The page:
You See Somebody Else Trying to Scam, Use, or Hurt You Everywhere
Scamming is cruel, and having something cruel done to you can make you expect more cruelty. You may attempt to make new friends online and off but find yourself thinking everyone is just spending time with you to work up to asking for illegal favors or money, or is just manipulating you for their own ego. If you run into someone you've known for a while, then you assume they're only your friend because you'll give them rides or help them with their yard work or watch their kids. You're pretty sure everybody at church, political or social cause meetings, work, or school is just going to turn out to be a big jerk if you let them get close.
Coping With This:
Take a step back and evaluate every situation on a "case by case" basis. Is the new person you are talking to online displaying any red flags of being a scammer? Are they claiming a connection or love early on, hinting for money, mentioning Nigeria or Ghana, appearing to live a life that doesn't match the one they describe, using repeated lines? If they exhibit none of these signs, there is a good chance that person isn't a scammer. Is the new person you met at work showing signs they may be using you? Do they only want to spend time with you when they need favors? Are they making a big deal about finding you attractive in front of their spouse or dating partner, as though they are trying to make them jealous? Do they seem to be hiding you from all their other friends? If the answer to these are all "no," the person probably isn't using you and really wants to be your friend.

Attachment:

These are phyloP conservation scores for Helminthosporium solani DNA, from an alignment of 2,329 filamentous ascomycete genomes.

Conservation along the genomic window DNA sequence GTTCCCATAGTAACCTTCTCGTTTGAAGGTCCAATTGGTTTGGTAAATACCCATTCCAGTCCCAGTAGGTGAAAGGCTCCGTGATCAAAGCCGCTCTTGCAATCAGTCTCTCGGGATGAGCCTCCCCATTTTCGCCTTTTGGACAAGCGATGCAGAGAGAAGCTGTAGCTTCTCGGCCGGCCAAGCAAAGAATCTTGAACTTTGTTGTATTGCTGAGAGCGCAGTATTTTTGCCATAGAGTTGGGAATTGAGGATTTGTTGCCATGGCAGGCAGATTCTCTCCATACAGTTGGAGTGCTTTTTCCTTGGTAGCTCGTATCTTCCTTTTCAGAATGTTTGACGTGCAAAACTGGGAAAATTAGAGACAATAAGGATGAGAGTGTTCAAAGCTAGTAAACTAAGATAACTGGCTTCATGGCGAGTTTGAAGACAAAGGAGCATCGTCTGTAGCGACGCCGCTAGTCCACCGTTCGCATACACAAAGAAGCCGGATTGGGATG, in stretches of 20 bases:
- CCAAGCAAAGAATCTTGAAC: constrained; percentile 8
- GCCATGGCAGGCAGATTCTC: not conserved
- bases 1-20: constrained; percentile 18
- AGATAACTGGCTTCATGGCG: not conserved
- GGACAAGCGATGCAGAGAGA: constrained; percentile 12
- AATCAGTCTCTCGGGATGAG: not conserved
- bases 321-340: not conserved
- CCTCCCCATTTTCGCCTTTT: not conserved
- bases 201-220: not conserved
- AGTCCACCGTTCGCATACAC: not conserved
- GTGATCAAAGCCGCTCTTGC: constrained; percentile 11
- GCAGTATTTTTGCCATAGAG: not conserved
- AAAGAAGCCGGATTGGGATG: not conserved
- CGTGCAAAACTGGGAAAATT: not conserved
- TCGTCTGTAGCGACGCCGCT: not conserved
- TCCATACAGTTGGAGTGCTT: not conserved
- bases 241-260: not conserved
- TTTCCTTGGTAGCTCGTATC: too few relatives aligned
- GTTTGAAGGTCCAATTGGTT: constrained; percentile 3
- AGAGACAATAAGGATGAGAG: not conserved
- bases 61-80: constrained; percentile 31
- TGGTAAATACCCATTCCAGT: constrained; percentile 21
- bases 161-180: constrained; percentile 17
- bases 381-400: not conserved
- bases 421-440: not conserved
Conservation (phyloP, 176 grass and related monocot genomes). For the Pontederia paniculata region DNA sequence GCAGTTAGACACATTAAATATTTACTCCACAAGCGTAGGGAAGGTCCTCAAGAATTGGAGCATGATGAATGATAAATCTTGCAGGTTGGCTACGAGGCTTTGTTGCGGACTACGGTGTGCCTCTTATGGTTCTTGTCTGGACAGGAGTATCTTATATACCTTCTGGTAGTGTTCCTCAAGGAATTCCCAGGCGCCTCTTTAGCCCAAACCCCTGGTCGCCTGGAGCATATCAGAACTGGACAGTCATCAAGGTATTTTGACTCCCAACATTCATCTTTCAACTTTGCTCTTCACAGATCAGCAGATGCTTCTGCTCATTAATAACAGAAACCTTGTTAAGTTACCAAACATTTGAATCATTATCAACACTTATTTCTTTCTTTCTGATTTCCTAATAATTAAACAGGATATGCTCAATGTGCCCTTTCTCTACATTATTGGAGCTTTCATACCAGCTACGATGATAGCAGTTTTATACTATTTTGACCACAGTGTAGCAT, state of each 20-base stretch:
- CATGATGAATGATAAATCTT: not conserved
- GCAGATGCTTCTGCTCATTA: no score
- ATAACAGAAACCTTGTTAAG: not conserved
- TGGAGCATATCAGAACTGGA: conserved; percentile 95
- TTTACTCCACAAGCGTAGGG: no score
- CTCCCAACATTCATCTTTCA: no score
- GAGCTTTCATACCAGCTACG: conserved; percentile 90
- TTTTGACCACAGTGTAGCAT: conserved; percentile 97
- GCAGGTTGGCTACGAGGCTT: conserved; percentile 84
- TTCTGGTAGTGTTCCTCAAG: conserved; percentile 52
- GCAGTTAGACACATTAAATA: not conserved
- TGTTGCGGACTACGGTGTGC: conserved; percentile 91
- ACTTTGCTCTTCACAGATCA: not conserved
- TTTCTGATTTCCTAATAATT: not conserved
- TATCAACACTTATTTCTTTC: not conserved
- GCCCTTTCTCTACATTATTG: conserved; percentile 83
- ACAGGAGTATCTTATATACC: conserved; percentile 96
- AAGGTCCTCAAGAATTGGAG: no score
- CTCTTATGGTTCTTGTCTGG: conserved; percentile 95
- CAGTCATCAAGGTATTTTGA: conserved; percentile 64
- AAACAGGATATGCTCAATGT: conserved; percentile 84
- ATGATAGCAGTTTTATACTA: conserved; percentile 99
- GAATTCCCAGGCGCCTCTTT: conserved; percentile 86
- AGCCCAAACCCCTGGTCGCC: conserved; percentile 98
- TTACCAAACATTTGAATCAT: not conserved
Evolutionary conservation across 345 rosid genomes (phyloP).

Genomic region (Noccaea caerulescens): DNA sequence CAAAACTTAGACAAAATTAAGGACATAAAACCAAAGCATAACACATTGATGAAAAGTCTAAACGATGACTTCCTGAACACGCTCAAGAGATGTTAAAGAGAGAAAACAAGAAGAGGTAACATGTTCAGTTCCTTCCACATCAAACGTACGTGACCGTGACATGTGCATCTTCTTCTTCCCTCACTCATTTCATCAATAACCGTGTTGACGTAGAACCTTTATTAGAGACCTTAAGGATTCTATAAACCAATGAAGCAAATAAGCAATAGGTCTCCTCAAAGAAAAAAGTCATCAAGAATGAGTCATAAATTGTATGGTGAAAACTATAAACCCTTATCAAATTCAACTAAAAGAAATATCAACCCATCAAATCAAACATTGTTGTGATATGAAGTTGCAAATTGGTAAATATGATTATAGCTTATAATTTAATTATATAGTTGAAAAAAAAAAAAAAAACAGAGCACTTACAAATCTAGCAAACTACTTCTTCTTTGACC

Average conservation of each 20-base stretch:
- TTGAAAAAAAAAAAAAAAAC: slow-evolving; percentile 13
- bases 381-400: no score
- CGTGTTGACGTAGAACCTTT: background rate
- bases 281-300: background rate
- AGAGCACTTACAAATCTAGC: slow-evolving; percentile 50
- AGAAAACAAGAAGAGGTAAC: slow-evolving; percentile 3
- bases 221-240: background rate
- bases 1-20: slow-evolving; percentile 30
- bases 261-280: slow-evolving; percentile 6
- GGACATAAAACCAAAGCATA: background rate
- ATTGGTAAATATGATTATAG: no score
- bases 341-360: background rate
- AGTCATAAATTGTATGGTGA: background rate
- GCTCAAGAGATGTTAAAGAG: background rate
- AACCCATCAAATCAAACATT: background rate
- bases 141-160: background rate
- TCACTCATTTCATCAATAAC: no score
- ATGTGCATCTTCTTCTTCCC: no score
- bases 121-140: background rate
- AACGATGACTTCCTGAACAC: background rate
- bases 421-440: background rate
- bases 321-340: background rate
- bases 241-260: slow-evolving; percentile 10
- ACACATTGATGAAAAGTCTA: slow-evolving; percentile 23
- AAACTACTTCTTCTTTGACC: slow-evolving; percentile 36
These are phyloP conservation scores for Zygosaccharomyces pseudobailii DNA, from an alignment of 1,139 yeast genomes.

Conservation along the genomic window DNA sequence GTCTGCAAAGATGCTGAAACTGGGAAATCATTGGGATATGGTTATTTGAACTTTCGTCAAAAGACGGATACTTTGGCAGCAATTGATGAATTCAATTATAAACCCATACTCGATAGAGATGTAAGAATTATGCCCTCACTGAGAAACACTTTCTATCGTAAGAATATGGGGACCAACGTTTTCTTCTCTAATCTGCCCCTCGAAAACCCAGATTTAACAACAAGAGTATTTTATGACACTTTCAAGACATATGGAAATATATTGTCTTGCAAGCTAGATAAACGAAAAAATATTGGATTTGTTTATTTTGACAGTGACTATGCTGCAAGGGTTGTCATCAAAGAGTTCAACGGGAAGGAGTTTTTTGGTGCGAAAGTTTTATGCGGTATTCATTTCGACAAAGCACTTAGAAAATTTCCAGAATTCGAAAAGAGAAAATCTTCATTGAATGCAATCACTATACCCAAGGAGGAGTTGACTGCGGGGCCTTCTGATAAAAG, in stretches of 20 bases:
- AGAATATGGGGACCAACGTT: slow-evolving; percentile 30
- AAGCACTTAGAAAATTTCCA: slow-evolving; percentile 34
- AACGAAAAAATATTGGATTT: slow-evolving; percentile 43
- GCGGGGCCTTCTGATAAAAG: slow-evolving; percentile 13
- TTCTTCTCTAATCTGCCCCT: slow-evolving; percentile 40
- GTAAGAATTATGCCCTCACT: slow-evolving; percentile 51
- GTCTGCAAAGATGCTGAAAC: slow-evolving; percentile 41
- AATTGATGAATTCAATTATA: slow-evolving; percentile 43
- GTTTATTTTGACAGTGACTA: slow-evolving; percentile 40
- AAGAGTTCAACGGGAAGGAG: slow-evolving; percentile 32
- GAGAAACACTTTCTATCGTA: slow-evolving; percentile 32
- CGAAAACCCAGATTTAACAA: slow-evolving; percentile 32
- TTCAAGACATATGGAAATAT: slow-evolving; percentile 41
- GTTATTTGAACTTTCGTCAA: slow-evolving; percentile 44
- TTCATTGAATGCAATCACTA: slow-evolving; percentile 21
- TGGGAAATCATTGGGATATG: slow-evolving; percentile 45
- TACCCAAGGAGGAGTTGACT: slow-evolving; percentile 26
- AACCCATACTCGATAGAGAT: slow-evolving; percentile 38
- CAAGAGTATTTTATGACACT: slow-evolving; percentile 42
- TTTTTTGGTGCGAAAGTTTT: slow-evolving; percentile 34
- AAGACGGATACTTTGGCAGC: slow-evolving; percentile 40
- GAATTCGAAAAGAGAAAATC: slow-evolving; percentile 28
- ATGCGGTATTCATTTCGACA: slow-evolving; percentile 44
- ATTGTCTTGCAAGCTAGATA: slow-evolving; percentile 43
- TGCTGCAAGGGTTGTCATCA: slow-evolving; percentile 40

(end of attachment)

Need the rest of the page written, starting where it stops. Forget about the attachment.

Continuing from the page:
You Become Too Trusting
You still know the red flags online, but as soon as you don't see them, or as soon as you meet someone offline and are sure they're not hiding their entire life, you are so happy to meet someone genuine, you leap into a friendship or dating relationship with them. It's just so nice to be talking to someone who isn't a scammer.
Coping With This:
Evaluate situations that feel good on a case by case basis just as you would evaluate situations that make you suspicious on a case by case basis. The world is not neatly divided into scammers and wonderful people. There are plenty of people out there, online and offline, that may not be playing fake people or fake versions of themselves to lure you into fake relationships for money or revenge, but still don't have your best interests at heart. Unmoderated "clean chat" chat rooms may have been set up for friendship, but many of them are full of people who only want to talk to you until they can work the conversation around to finding out if you're someone they find physically attractive so they can hit on you for cybersex or an offline affair. Every gathering place, online or offline, will contain good people, and people who may scam, use, or otherwise harm you. Practice those safety guidelines you've been hearing forever. Spend time in a public place with anyone you don't know well. Don't give out too much personal information to anyone you are not close to. Avoid being too open with people until you are confident you can trust them with the information.